Proponents wanted to raise Missouri’s tobacco tax — the lowest in the nation — and use the proceeds to help fund public schools, health care and smoking cessation programs.
At 1:12 a.m. on November 7, almost all the votes were in, but results from 65 precincts were still outstanding. Right then it looked like the tax would not pass, but the race was close with 51 percent voting “no” and 49 percent voting “yes.” Shortly before that, a few precincts closed the gap from four to two percentage points. So I wasn’t going to call it yet.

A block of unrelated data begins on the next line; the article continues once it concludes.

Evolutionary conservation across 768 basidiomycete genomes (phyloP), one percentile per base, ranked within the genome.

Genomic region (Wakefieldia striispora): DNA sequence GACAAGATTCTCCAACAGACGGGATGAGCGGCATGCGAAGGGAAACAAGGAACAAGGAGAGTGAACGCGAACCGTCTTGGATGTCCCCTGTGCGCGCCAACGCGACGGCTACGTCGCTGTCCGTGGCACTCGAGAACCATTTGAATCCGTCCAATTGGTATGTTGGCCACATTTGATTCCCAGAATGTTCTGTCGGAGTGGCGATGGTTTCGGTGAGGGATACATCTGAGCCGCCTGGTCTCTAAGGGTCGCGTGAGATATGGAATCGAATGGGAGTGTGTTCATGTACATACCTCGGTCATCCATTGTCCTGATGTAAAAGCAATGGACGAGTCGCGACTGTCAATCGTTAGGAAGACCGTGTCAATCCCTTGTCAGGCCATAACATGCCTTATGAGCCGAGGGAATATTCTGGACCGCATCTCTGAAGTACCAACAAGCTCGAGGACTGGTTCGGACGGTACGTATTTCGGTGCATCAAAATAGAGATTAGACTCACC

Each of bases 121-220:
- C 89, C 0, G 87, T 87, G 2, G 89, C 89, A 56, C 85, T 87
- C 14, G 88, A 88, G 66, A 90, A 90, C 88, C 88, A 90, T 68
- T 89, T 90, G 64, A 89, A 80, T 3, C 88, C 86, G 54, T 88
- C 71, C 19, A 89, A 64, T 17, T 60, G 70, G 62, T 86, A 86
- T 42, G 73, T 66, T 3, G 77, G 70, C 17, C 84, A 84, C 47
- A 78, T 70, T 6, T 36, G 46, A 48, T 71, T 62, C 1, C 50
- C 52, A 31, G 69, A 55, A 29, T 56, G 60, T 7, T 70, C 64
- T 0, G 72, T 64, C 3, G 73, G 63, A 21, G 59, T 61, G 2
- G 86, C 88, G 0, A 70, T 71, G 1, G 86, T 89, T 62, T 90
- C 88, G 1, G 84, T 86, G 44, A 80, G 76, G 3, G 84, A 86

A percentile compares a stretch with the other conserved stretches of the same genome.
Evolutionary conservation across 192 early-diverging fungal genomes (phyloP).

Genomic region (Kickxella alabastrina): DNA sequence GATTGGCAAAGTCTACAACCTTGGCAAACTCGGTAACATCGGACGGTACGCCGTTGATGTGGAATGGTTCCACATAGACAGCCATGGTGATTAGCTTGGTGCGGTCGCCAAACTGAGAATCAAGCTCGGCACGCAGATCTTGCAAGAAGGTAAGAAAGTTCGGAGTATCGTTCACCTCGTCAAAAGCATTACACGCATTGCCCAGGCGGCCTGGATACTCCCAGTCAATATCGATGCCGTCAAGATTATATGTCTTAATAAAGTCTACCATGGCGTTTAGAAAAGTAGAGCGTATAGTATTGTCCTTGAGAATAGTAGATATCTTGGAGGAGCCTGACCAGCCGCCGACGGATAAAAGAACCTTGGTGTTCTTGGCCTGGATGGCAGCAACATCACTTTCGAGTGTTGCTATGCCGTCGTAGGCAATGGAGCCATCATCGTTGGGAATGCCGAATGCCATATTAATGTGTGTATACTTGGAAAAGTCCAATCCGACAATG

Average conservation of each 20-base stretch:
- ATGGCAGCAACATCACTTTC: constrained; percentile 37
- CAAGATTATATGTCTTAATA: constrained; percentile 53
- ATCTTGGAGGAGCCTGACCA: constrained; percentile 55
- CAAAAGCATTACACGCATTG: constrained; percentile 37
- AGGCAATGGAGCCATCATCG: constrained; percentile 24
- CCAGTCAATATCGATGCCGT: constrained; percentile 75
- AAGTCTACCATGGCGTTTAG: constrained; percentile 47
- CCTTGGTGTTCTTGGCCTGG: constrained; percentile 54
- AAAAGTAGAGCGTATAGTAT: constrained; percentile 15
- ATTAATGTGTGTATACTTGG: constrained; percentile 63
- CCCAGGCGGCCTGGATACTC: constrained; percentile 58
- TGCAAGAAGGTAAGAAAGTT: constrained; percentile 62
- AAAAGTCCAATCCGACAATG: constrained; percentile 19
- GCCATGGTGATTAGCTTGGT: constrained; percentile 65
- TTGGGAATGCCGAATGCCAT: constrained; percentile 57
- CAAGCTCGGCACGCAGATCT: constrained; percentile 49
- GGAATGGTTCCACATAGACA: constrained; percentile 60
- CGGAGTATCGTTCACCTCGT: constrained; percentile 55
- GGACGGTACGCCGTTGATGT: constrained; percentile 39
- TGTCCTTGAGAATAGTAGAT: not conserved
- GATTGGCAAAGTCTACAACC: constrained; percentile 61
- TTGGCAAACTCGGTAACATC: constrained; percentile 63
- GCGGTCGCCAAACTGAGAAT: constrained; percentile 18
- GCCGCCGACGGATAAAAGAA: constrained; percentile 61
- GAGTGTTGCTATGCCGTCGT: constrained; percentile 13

I knew the tax probably wouldn’t pass, but I was going to sleep on it and check the results again in the morning.
It had been a long, eventful night. Time to get some sleep.
“Sweet dreams, everyone,” I was about to say. “I’m planning to get some shuteye and dream about fully funded public schools.”
AND JUST AS I WAS ABOUT TO CLICK ON “PUBLISH” … I checked the results on the Missouri Secretary of State’s website one more time. With all results counted, the “yes” votes had increased … but not enough to win.
Missouri’s tobacco tax remains the lowest in the nation, and our public schools still are not fully funded.
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